Auto Dealers Rely on F&I by Mac Gordon

A finance and insurance manager at a Tennessee dealership says he has learned the two most powerful questions to ask customers are, "Which would you prefer?" and "Is that the way you want me to set it up?"

Those closers in the selling of F&I products, “work like a charm,” he says on a social media site called Ethical F&I Managers.

F&I revenues add a charm of their own to dealership bottom lines.

Lithia Motors, owner of 86 stores, reported a 38.2% jump in F&I business in the first quarter of 2011, as its gross profit on finance and insurance rose to $980 per unit.

Contributing to the F&I uptrend were increased sales by Lithia and other dealers in finance, service, warranty and credit-insurance contracts, says Lithia Chairman and CEO Sid DeBoer.

No.6 on this year’s Ward’s Dealer 500, Galpin Ford in North Hills, CA, raised its F&I revenues to $13 million in 2010, compared with $9.95 million the year before.

Owner Bert Boeckmann credits “a stellar lineup” of Ford vehicles, a “solid” captive lender (Ford Credit) and effective advertising.

“F&I always has been a winner for Galpin,” Boeckmann says. “We've concentrated on F&I business when times were good and bad, and it has paid off time after time in customer satisfaction and loyalty. A satisfied customer is one who stays a Ford owner and likes his or her cars fully equipped and insured.”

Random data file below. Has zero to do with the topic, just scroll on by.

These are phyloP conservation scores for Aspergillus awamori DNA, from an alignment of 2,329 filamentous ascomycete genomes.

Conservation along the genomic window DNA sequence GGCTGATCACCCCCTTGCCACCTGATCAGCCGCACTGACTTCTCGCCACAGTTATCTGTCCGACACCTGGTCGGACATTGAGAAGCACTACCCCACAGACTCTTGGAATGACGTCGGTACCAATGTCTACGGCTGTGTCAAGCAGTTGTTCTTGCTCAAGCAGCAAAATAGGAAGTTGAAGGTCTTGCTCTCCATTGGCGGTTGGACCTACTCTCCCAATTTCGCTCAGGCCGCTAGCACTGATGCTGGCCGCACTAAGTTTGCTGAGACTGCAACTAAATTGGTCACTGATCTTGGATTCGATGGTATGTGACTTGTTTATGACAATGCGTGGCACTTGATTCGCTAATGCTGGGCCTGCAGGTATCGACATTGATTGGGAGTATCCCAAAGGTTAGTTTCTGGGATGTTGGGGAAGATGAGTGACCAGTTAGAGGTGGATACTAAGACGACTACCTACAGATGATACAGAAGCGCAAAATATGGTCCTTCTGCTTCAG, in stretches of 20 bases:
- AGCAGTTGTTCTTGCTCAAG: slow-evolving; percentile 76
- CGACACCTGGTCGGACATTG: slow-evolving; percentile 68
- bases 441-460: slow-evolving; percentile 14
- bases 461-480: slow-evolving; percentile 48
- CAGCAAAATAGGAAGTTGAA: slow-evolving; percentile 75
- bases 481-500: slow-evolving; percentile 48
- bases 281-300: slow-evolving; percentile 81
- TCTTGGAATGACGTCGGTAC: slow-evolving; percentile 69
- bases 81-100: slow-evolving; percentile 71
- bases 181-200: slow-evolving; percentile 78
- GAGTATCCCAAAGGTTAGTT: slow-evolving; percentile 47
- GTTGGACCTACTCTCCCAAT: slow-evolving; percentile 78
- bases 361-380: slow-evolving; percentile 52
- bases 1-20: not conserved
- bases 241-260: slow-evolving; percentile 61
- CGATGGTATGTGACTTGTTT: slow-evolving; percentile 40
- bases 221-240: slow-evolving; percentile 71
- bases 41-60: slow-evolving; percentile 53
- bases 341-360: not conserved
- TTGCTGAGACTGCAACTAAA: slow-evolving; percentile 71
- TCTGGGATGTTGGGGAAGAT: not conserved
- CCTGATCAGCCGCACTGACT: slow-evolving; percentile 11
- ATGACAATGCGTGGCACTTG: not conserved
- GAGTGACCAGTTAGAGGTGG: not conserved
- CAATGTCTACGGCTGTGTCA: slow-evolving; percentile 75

A publicly owned dealer group boasting an F&I increase is Asbury Automotive, based in the Atlanta suburb of Duluth, GA. The 84-store chain increased its F&I revenues to $116.4 million in 2010, up about $26 million from 2009.

F&I accounts for nearly 20% of Asbury’s total gross profit. CEO Craig T. Monaghan and predecessor Charles Oglesby have overseen a sharp escalation in the F&I side of the dealership chain’s operations.

Monaghan says Asbury’s highest F&I profit and revenue producers are extended-service contracts, gap insurance and prepaid maintenance programs covering oil changes, cleaning and adjusting of brakes, multi-point vehicle inspections and tire rotations or replacements.

Asbury uses its economies of scale to offer “discounted pricing on many of the service contracts we provide,” Monaghan says. “These discounts apply to insurance and maintenance products, as well.” Asbury, despite a decrease in total revenues in 2010, managed to show a yield of $1,100 per unit in F&I. The services accounted for 18% of Asbury's gross profit in 2010.

Another dealership group, Penske Automotive, weighed in with a first-quarter F&I gross profit of $949 per vehicle sold.

Dealership F&I income jumped 15% last year, according to the National Automobile Dealers Assn. Service-contract penetration rose from 37% in 2009 to 39% last year.

“F&I income and profits offset dealers’ average net loss of $180 overall per new vehicle retailed,” says NADA Chief Economist Paul Taylor.

The Ward’s Dealer 500 has strong F&I showings across the list. Profits per vehicle retailed range from $573 to $1,378. No year-to-year losses are reflected in the list’s F&I column.

Ed Bozarth, No.91 on the Ward’s Megadealer 100 with five Chevrolet dealerships, is a perennial leader in the F&I revenue segment, with a $1,280 per-vehicle average in 2010. The head of Ed Bozarth #1 Chevrolet also maintains a 130% customer-satisfaction index score.

He foresees increasing per-vehicle F&I revenues to $1,500 this year.

Other per-vehicle F&I revenue standouts are Capital Toyota, San Jose, CA ($1,378); BMW & Mini of Nashville, TN ($909); and Mercedes-Benz of Nanuet, NY ($804).